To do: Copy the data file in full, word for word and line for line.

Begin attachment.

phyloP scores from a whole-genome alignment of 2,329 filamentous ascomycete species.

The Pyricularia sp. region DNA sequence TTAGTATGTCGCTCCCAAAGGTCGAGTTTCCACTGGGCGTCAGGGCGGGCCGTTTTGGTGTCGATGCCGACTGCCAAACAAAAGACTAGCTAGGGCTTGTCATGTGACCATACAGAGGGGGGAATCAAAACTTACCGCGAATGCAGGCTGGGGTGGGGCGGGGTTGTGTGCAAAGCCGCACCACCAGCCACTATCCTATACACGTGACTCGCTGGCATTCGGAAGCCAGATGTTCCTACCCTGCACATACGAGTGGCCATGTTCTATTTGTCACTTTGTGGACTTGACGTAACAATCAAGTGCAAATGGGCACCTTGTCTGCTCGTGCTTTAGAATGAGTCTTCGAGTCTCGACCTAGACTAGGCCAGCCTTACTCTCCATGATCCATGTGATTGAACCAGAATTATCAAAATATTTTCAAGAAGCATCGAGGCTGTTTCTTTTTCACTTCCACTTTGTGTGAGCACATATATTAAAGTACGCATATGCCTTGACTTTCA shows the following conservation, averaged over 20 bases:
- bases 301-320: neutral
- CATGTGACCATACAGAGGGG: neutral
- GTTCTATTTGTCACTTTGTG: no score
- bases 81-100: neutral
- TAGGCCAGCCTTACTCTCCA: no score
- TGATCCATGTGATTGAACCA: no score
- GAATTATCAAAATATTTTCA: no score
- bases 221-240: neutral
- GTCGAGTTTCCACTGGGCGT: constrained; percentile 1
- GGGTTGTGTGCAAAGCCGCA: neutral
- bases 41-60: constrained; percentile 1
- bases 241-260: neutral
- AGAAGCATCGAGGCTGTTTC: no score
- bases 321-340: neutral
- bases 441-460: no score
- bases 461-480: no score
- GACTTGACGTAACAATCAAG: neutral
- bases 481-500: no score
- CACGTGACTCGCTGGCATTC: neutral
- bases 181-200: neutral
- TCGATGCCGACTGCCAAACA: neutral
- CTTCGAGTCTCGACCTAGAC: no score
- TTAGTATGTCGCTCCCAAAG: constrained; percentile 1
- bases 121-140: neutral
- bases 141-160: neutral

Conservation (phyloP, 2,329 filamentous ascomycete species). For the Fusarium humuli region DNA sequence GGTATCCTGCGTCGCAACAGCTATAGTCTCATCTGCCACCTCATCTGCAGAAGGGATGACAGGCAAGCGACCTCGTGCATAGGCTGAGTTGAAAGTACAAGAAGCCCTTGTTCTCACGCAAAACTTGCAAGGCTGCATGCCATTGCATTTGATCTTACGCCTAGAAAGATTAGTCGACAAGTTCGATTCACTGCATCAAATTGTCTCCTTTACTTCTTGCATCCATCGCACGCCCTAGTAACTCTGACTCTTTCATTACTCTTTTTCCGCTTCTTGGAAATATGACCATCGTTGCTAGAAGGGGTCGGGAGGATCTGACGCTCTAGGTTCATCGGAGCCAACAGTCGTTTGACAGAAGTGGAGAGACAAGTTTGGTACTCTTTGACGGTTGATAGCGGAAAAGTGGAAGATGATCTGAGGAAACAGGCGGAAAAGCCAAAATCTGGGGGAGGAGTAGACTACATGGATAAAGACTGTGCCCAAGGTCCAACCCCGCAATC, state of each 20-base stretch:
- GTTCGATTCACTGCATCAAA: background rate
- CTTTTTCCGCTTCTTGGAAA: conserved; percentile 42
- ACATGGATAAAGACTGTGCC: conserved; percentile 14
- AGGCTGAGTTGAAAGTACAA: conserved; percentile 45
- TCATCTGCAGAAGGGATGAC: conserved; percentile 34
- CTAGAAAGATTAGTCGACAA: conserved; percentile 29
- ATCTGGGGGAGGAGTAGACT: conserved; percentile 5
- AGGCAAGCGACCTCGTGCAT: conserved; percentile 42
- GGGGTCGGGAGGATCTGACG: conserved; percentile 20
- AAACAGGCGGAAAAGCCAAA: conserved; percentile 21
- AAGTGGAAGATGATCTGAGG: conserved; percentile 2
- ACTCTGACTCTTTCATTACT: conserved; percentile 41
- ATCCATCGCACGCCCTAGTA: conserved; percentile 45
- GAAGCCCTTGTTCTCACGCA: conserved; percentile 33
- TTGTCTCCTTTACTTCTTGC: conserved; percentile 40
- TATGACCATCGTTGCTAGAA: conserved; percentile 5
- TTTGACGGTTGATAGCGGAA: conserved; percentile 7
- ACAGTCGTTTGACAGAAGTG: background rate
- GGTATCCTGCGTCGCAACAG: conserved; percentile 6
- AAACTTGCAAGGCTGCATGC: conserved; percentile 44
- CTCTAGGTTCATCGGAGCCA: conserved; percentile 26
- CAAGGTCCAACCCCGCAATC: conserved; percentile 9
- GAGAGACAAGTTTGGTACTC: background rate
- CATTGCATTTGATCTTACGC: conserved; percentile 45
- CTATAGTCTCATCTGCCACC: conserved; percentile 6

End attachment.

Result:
phyloP scores from a whole-genome alignment of 2,329 filamentous ascomycete species.

The Pyricularia sp. region DNA sequence TTAGTATGTCGCTCCCAAAGGTCGAGTTTCCACTGGGCGTCAGGGCGGGCCGTTTTGGTGTCGATGCCGACTGCCAAACAAAAGACTAGCTAGGGCTTGTCATGTGACCATACAGAGGGGGGAATCAAAACTTACCGCGAATGCAGGCTGGGGTGGGGCGGGGTTGTGTGCAAAGCCGCACCACCAGCCACTATCCTATACACGTGACTCGCTGGCATTCGGAAGCCAGATGTTCCTACCCTGCACATACGAGTGGCCATGTTCTATTTGTCACTTTGTGGACTTGACGTAACAATCAAGTGCAAATGGGCACCTTGTCTGCTCGTGCTTTAGAATGAGTCTTCGAGTCTCGACCTAGACTAGGCCAGCCTTACTCTCCATGATCCATGTGATTGAACCAGAATTATCAAAATATTTTCAAGAAGCATCGAGGCTGTTTCTTTTTCACTTCCACTTTGTGTGAGCACATATATTAAAGTACGCATATGCCTTGACTTTCA shows the following conservation, averaged over 20 bases:
- bases 301-320: neutral
- CATGTGACCATACAGAGGGG: neutral
- GTTCTATTTGTCACTTTGTG: no score
- bases 81-100: neutral
- TAGGCCAGCCTTACTCTCCA: no score
- TGATCCATGTGATTGAACCA: no score
- GAATTATCAAAATATTTTCA: no score
- bases 221-240: neutral
- GTCGAGTTTCCACTGGGCGT: constrained; percentile 1
- GGGTTGTGTGCAAAGCCGCA: neutral
- bases 41-60: constrained; percentile 1
- bases 241-260: neutral
- AGAAGCATCGAGGCTGTTTC: no score
- bases 321-340: neutral
- bases 441-460: no score
- bases 461-480: no score
- GACTTGACGTAACAATCAAG: neutral
- bases 481-500: no score
- CACGTGACTCGCTGGCATTC: neutral
- bases 181-200: neutral
- TCGATGCCGACTGCCAAACA: neutral
- CTTCGAGTCTCGACCTAGAC: no score
- TTAGTATGTCGCTCCCAAAG: constrained; percentile 1
- bases 121-140: neutral
- bases 141-160: neutral

Conservation (phyloP, 2,329 filamentous ascomycete species). For the Fusarium humuli region DNA sequence GGTATCCTGCGTCGCAACAGCTATAGTCTCATCTGCCACCTCATCTGCAGAAGGGATGACAGGCAAGCGACCTCGTGCATAGGCTGAGTTGAAAGTACAAGAAGCCCTTGTTCTCACGCAAAACTTGCAAGGCTGCATGCCATTGCATTTGATCTTACGCCTAGAAAGATTAGTCGACAAGTTCGATTCACTGCATCAAATTGTCTCCTTTACTTCTTGCATCCATCGCACGCCCTAGTAACTCTGACTCTTTCATTACTCTTTTTCCGCTTCTTGGAAATATGACCATCGTTGCTAGAAGGGGTCGGGAGGATCTGACGCTCTAGGTTCATCGGAGCCAACAGTCGTTTGACAGAAGTGGAGAGACAAGTTTGGTACTCTTTGACGGTTGATAGCGGAAAAGTGGAAGATGATCTGAGGAAACAGGCGGAAAAGCCAAAATCTGGGGGAGGAGTAGACTACATGGATAAAGACTGTGCCCAAGGTCCAACCCCGCAATC, state of each 20-base stretch:
- GTTCGATTCACTGCATCAAA: background rate
- CTTTTTCCGCTTCTTGGAAA: conserved; percentile 42
- ACATGGATAAAGACTGTGCC: conserved; percentile 14
- AGGCTGAGTTGAAAGTACAA: conserved; percentile 45
- TCATCTGCAGAAGGGATGAC: conserved; percentile 34
- CTAGAAAGATTAGTCGACAA: conserved; percentile 29
- ATCTGGGGGAGGAGTAGACT: conserved; percentile 5
- AGGCAAGCGACCTCGTGCAT: conserved; percentile 42
- GGGGTCGGGAGGATCTGACG: conserved; percentile 20
- AAACAGGCGGAAAAGCCAAA: conserved; percentile 21
- AAGTGGAAGATGATCTGAGG: conserved; percentile 2
- ACTCTGACTCTTTCATTACT: conserved; percentile 41
- ATCCATCGCACGCCCTAGTA: conserved; percentile 45
- GAAGCCCTTGTTCTCACGCA: conserved; percentile 33
- TTGTCTCCTTTACTTCTTGC: conserved; percentile 40
- TATGACCATCGTTGCTAGAA: conserved; percentile 5
- TTTGACGGTTGATAGCGGAA: conserved; percentile 7
- ACAGTCGTTTGACAGAAGTG: background rate
- GGTATCCTGCGTCGCAACAG: conserved; percentile 6
- AAACTTGCAAGGCTGCATGC: conserved; percentile 44
- CTCTAGGTTCATCGGAGCCA: conserved; percentile 26
- CAAGGTCCAACCCCGCAATC: conserved; percentile 9
- GAGAGACAAGTTTGGTACTC: background rate
- CATTGCATTTGATCTTACGC: conserved; percentile 45
- CTATAGTCTCATCTGCCACC: conserved; percentile 6